10. Elemo K. A. and Ajayi O. (1989) Effects of nitrogen on stemborer damage on sorghum/millet mixture. Insect Science and Its Application 10, 601–605.Google Scholar
  11. Gahukar R. T. (1988) Problems and perspectives of pest management in the Sahel: A case study of pearl millet. Tropical Pest Management 34, 35–38.CrossRefGoogle Scholar
  12. Graham H. M., Glick P. A. and Martin D. F. (1964) Nocturnal activity of adults of six lepidopterous pests of cotton as indicated by light trap collection. Annals of the Entomological Society of America 57, 328–332.CrossRefGoogle Scholar
  13. Gwadi K. W., Nkama I., Bibinu A. T. S., Iheanacho A. C., Yakubu Y. and Ndahi W. B. (2003) Millet production trends: Pests, diseases, economics and utilization. Journal of Arid Agriculture 13, 1–17.Google Scholar
  14. Gwadi K. W., Dike M. C. and Amatobi C. I. (2004a) Infestation intensity levels of lepidopterous stemborers in millet and their effects in millet cropping systems in the Nigeria Guinea Savanna. Journal of Arid Agriculture, 14 (in press).Google Scholar
  15. Gwadi K. W., Dike M. C. and Amatobi C. I. (2004b) Effect of intercropping pearl millet with cowpea, groundnut and sorghum on millet stemborer Coniesta ignefusalis Hampson (Lepidoptera: Pyralidae) infestation and grain yield. Samaru Journal of Agricutural Research 20 (in press).Google Scholar
  16. Haggis M. J. (1971)Light trap catches of Spodotera exempta (Wlk) in relation to wind direction. East African Agricultural and Forestry Journal 137, 100–108.CrossRefGoogle Scholar
  17. Harris K. M. (1962) Lepidopterous stem borers of cereals in Nigeria. Bulletin of Entomological Research 53, 139–171.CrossRefGoogle Scholar
  18. Lukefhar M. J. Mamalo A. K. Klaij M. C. (1989) Survival of the millet stem borer, Coniesta (Acigona) ignefusalis during the non-growing season, pp. 31–34. In Proceedings of the Regional Millet Workshop, 15–19 August 1988. IAR-ABU/ICRISAT, Zaria, Nigeria.Google Scholar
  19. Mahadevan N. R. and Chelliah S. (1986) Influence of season and weather factors on the occurrence of the sorghum stem borer, Chilo partellus (Swinhoe) in Tamil Nadu. Tropical Pest Management 32, 212–214.CrossRefGoogle Scholar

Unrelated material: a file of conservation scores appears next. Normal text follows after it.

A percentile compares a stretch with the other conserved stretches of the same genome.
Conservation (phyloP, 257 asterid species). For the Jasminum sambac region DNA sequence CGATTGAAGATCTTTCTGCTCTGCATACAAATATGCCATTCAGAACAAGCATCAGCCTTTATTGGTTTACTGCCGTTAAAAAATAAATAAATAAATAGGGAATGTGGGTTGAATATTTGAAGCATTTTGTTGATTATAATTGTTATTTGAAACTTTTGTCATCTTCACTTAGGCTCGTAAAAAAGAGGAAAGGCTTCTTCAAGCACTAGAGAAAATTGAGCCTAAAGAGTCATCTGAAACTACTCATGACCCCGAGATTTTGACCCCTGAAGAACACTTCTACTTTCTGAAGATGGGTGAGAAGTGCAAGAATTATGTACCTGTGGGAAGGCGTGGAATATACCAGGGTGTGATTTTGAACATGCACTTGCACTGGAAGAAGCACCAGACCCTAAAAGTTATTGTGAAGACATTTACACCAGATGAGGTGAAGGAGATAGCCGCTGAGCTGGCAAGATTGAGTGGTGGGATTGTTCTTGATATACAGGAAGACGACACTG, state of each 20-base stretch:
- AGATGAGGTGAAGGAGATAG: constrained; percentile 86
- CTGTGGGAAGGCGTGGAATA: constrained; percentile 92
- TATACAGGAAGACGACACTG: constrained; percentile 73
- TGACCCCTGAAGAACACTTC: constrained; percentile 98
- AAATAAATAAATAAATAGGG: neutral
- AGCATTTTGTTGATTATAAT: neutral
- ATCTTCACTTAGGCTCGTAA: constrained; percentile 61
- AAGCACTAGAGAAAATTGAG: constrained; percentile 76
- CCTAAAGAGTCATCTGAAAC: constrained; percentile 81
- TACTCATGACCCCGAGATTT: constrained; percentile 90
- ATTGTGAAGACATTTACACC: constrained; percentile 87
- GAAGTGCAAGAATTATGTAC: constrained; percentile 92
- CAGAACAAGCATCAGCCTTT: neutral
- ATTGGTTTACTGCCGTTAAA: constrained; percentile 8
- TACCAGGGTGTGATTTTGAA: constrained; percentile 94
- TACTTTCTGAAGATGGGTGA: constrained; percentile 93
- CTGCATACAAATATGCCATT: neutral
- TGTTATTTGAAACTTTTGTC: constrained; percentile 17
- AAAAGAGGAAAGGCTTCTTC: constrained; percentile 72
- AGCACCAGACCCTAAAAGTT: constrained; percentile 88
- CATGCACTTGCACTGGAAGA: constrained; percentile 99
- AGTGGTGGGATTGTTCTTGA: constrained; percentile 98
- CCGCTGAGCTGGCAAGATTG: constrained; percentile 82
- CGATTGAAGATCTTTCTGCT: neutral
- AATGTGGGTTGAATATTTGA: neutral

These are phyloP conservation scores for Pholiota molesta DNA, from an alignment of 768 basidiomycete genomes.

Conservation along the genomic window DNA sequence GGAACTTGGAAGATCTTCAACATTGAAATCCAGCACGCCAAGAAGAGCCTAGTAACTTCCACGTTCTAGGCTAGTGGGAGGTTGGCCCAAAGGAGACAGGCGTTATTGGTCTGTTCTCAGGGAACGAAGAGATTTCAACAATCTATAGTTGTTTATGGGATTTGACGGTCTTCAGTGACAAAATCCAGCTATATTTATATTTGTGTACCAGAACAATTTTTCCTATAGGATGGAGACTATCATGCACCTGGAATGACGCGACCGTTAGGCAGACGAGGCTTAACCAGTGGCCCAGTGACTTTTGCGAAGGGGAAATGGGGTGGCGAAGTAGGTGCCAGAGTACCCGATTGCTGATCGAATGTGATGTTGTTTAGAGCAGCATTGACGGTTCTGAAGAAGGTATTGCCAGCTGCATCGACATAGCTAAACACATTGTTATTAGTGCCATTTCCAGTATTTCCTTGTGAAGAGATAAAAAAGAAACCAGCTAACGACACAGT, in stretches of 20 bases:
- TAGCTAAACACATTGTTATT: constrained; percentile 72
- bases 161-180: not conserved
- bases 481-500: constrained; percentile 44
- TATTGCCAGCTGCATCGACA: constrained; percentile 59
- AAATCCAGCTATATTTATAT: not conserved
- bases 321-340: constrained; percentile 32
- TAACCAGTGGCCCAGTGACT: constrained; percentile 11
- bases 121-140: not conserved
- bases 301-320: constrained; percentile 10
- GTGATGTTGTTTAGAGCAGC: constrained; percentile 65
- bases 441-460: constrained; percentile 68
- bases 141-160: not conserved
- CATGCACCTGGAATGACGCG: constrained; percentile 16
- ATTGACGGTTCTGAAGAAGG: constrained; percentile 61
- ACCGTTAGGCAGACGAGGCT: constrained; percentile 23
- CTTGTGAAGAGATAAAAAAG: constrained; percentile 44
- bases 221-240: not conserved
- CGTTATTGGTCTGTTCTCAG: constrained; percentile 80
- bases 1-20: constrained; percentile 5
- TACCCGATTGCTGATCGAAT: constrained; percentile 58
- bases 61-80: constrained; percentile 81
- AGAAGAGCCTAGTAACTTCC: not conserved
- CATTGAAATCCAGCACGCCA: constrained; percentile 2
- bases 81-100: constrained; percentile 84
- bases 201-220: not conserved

20. Ndoye M. and Gahukar R. T. (1987) Insect pests of pearl millet in west Africa and their control, pp. 195–205. In Proceedings of the International Pearl Millet Workshop, 7–11 April 1986. ICRISAT Centre, India.Google Scholar
  21. Nwanze K. F. (1989) Insect pests of pearl millet in Sahelian West Africa. 1. Acigona ignefusalis (Lepidoptera: Pyralidae): Distribution, population dynamics and assessment of crop damage. Tropical Pest Management 35, 137–142.CrossRefGoogle Scholar
  22. Nwanze K. F. and Harris K. M. (1992) Insect pests of pearl millet in West Africa. Review of Agricultural Entomology 80, 1134–1155.Google Scholar
  23. Sampson M. A. and Kumar R. (1983) Population dynamics of the stemborer complex on sugarcane in southern Ghana. Insect Science and Its Application 4, 25–32.Google Scholar
  24. SAS Institute (1990) SAS/STAT Users Guide version 6.0, fouth edition. Cary, North Carolina, SAS Institute Inc. 1686 pp.Google Scholar
  25. Sivakumar M. V. K. and Baidu-Forson J. (1995) Environmental and socio-economic variables in the development of sustainable IPM strategies for sorghum and millet, pp. 273–284. In Panicle Insect Pests of Sorghum and Pearl Millet. Proceedings of an International Consultative Workshop, 4–7 October 1993. ICRISAT Sahelian Centre, Niamey, Niger (Edited by K. F. Nwanze and O. Youm). ICRISAT, Patancheru, India.Google Scholar
  26. Srivastava C. P. and Srivastava R. P. (1989) Comparison of Heliothis armigera (Hubner) male moth catches in light and pheromone traps at Udiapur, Rajasthan India. Insect Science and Its Application 10, 565–568.Google Scholar
  27. Srivastava C. P., Pimbert M. P. and Reed W. (1992) Monitoring of Helicoverpa (=Heliothis) armigera (Hubner) moths with light and pheromone traps in India. Insect Science and Its Application 13, 205–210.Google Scholar
  28. Youm O. and Beevor P. S. (1995) Field evaluation of pheromone baited traps for Coniesta ignefusalis (Lepidoptera: Pyralidae) in Niger. Journal of Economic Entomology 88, 65–69.CrossRefGoogle Scholar
  29. Youm O. and Gilstrap F. E. (1994) Habitat site selection, crop damage and oviposition preference by Coniesta (=Haimbachia) ignefusalis (Lepidoptera: Pyralidae). International Journal of Pest Management 40, 231–236.CrossRefGoogle Scholar
  30. Youm O., Beevor P. S. and Hall D. R. (1993a) Trap design studies with pheromones of Coniesta ignefusalis (Hampson). International Organisation for Biological Control of Noxious Animals and Plants. Western Palearctic Regional Section (IOBC/WPRS) Bulletin, 58–173.Google Scholar
  31. Youm O., Mamalo A. K. and Nwanze K. F. (1993b) Bio-ecology and integrated management of the millet stemborer (Lepidoptera: Pyralidae): A review and highlights of current research at the ICRISAT Sahelian Centre, pp. 55–63. In Proceedings of the Regional Pearl Millet Workshop, 19–21 September 1990 (Edited by O. Youm and K. A. Kumar). 1990. ICRISAT Sahelian Centre, Niamey, Niger.Google Scholar
  32. Youm O., Harris K. M. and Nwanze K. F. (1996) Coniesta ignefusalis (Hampson), the millet stemborer. A handbook of information. Information Bulletin No. 46. ICRISAT, Patancheru, India. 60 pp.Google Scholar
  33. Youm O., Russel D. and Hall D. R. (1998) Use ofPheromone Traps for Monitoring the Millet Stemborer, Coniesta ignefusalis. Information Bulletin No. 40. International Crops Research Institute for the Semi-Arid Tropics/India and Natural Resource Institute, Patancheru/Kent, UK. 14 pp.Google Scholar

Copyright information

© ICIPE 2006

Authors and Affiliations

  • Kaleson Wesley Gwadi
    • 1
    Email author
  • Michael Chidozie Dike
    • 2
  • Christopher I. Amatobi
    • 2
  1. 1.Lake Chad Research InstituteMaiduguriNigeria
  2. 2.Institute for Agricultural ResearchSamaru, ZariaNigeria

Personalised recommendations